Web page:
Setting up outdoor tanks closely resembling the environment of natural wetlands, study researcher Rick Relyea, University of Pittsburgh professor of biological sciences in the Kenneth P. Dietrich School of Arts and Sciences and director of Pitt's Pymatuning Laboratory of Ecology, added 3 tadpoles to each tank and exposed them to a range of Roundup concentrations over a 3 week period. The cages also contained large predators, which naturally cause changes in tadpole morphology. These natural changes include a larger tail, due to chemical emissions.
While it wasn't surprising to see morphological changes take part due to the naturally emitted chemicals from predators, it was rather shocking to find out that Roundup had the same effects — causing the tails of the tadpoles to grow in size. What's more, the combination of the naturally emitted chemicals and Roundup caused the tadpoles' tails to grow twice as large. Seeing as tadpoles alter body shape in order to properly survive in its environment, the forced changes from herbicides like Roundup can put the animals at a disadvantage.
NMFS Issues Final Biological Opinion for Thiobencarb
Wednesday, 04 July 2012 16:00 | Last Updated on Monday, 16 July 2012 13:49 | Written by EPA Pesticide Program Update | | |
On July 2, 2012, EPA received the National Marine Fisheries Service's (NMFS') final Biological Opinion relative to the potential effects of the pesticide thiobencarb on federally listed threatened or endangered Pacific salmon and steelhead and their designated critical habitat. Thiobencarb is an herbicide used in growing rice.
A second pesticide, molinate, is also included in this Biological Opinion; however at the request of the registrants all uses were cancelled effective July 30, 2008, and the last use date for molinate was August 31, 2009. For additional information on the cancellation of molinate, visit http://www.epa.gov/oppsrrd1/reregistration/molinate/ or the molinate page in Chemical Search, http://www.epa.gov/pesticides/chemicalsearch.
To complete this Biological Opinion, NMFS considered comments and incorporated suggestions from the EPA, California Department of Pesticide Regulation, California Rice Commission, California Department of Water Resources, California Department of Fish and Game, the pesticide industry and other stakeholders. The Biological Opinion provides a nine-month timeframe for implementation. EPA will consider the opinion and take appropriate steps to protect threatened and endangered species from pesticide risks. We will keep the public informed as we proceed.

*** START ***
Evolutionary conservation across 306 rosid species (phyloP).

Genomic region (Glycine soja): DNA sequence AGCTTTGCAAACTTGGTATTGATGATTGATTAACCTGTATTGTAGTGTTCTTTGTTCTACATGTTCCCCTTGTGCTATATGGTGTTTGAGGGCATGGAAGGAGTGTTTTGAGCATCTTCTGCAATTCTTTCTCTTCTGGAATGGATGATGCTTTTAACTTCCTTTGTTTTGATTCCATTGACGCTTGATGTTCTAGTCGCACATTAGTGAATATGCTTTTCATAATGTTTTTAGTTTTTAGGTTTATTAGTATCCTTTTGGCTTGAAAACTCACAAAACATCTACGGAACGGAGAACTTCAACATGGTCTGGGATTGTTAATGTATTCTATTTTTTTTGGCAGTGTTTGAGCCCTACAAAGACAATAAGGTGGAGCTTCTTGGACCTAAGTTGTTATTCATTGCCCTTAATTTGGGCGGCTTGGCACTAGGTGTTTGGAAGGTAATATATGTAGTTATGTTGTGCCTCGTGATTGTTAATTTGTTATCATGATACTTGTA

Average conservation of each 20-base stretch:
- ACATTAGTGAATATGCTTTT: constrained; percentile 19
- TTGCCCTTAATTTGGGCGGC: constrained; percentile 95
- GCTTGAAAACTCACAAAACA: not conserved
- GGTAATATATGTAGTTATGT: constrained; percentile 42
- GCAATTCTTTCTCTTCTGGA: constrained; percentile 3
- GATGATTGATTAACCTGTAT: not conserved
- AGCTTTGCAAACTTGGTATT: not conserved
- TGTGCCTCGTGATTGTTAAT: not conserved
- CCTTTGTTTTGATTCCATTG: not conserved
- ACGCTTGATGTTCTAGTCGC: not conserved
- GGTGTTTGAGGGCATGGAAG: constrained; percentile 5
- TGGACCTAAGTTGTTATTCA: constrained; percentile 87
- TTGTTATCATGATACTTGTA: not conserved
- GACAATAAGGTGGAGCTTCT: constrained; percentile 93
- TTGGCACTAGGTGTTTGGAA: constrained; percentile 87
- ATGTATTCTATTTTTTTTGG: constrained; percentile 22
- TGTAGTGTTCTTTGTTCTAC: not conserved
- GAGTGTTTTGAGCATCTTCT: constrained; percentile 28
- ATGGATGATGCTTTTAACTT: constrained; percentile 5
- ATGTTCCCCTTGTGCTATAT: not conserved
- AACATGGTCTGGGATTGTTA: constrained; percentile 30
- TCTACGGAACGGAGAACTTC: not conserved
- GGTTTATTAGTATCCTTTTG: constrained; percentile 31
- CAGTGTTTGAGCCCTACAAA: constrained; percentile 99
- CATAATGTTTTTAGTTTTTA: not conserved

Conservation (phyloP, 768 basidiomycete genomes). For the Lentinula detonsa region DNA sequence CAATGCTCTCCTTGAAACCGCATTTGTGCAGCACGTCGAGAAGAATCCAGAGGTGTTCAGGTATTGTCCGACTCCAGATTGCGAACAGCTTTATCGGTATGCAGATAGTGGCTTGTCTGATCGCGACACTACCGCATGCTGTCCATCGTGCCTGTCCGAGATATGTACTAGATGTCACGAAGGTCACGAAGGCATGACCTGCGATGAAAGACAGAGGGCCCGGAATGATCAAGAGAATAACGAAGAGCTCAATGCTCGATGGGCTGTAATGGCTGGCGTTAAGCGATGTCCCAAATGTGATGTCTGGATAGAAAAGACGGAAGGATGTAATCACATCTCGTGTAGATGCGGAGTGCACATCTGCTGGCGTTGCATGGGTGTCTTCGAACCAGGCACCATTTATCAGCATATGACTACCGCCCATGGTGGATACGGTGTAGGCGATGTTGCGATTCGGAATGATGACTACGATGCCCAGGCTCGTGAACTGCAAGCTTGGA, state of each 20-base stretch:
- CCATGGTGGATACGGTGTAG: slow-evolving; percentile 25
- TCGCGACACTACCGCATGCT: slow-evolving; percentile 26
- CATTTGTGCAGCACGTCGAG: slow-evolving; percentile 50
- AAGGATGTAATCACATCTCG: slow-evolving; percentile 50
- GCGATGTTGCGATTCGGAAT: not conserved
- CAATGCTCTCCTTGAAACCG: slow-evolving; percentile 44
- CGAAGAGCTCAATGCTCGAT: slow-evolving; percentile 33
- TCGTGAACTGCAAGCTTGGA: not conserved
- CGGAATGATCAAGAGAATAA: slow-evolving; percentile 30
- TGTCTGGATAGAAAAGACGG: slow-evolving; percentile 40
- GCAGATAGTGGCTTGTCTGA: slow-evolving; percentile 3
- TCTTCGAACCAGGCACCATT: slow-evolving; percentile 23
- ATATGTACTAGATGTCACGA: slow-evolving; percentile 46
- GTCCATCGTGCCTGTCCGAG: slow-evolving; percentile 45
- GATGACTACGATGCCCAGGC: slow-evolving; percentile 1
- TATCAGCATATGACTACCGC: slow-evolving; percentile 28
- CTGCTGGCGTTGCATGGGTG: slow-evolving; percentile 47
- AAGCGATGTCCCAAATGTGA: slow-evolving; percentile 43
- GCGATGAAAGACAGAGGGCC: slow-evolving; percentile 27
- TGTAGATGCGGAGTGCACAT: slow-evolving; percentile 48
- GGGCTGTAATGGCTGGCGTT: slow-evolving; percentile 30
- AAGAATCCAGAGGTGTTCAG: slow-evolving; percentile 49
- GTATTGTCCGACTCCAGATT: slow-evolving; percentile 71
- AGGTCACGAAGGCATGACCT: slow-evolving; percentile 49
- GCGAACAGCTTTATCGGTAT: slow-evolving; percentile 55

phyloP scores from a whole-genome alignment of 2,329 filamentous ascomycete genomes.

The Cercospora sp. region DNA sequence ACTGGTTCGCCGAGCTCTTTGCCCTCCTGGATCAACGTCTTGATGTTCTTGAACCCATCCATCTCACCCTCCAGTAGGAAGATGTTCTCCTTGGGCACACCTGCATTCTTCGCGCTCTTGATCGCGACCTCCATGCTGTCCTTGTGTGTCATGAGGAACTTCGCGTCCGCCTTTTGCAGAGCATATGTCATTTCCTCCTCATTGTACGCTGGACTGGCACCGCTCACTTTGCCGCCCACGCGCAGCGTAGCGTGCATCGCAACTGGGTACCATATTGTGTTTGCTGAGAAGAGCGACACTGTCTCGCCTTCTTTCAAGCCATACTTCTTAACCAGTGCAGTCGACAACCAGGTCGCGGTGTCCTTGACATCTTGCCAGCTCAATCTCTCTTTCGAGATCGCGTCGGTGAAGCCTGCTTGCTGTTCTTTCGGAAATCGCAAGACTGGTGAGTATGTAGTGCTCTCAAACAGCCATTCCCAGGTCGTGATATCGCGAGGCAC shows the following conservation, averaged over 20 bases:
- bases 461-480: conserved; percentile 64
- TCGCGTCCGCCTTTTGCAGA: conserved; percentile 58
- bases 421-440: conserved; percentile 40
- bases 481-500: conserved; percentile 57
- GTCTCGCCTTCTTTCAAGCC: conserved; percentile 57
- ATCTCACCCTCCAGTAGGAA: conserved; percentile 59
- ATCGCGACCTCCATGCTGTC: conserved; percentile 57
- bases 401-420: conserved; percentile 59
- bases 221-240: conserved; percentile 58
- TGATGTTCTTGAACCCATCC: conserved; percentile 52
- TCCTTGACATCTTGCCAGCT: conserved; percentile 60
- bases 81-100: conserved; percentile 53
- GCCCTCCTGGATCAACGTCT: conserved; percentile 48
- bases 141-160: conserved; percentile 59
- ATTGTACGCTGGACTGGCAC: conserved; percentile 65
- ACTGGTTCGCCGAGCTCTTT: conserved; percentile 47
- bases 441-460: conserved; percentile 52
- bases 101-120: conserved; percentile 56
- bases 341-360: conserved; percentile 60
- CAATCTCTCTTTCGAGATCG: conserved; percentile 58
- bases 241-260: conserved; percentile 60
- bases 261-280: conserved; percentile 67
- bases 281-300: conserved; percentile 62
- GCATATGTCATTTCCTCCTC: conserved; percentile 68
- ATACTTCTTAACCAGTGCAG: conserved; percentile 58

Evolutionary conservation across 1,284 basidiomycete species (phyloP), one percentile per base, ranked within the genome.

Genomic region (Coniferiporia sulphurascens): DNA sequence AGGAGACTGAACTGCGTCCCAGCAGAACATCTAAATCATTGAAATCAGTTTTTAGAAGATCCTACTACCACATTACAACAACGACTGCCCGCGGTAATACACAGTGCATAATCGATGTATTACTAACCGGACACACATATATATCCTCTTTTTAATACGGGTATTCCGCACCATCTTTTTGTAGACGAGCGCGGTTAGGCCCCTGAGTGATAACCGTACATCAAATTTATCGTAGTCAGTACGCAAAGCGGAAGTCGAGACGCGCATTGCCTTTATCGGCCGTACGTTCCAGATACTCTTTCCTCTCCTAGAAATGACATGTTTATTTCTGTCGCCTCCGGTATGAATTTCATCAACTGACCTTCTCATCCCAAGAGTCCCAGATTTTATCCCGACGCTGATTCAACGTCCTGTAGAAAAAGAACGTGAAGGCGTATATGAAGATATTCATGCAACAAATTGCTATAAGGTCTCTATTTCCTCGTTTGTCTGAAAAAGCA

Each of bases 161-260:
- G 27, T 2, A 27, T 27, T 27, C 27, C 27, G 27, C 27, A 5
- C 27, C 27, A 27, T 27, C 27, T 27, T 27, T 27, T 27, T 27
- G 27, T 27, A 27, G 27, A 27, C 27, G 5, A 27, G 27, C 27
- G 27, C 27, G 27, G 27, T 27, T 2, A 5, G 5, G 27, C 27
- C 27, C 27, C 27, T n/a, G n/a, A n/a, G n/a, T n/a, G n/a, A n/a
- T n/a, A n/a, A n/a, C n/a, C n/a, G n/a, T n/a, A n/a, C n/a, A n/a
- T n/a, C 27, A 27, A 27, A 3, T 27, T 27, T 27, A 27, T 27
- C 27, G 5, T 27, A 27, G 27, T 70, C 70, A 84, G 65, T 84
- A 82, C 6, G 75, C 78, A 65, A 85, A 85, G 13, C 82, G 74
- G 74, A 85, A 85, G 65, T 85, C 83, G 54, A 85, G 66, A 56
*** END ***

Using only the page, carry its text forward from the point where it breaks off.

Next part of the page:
Anti-Bacterial Hand Sanitizers and Cleaners Fueling Resistant Superbugs
Sunday, 15 April 2012 16:00 | Last Updated on Wednesday, 11 July 2012 16:03 | Written by Anthony Gucciardi | | |
Source: Nation of Change
Drug-resistant superbugs, such as the heavily defiant strain of tiberculosis that is now popping up across the globe, are causing serious shockwaves throughout the medical community. Rampant use of antibiotics for unnecessary conditions and pumping livestock up with an exorbinant amount (around 80% of the entire United States antibiotic supply) of drugs is a leading factor, but research shows that anti-bacterial hand sanitizers and cleaners are also contributing to the problem.
Anti-bacterial products have become commonplace in many households and classrooms across the nation, though they are especially prevalent in India — where scientists say the overall use of antibiotics in drug and cleaning form alike are way overused. In addition to containing the problematic ingredient triclosan, these anti-bacterial hand washes and disinfectants are also contributing to the rapid growth of antibiotic-resistant superbugs that pose a serious risk to human health. At least when trying to 'treat' them with the same pharmaceutical interventions that spawned them in the first place.
Tribal Pesticide PSA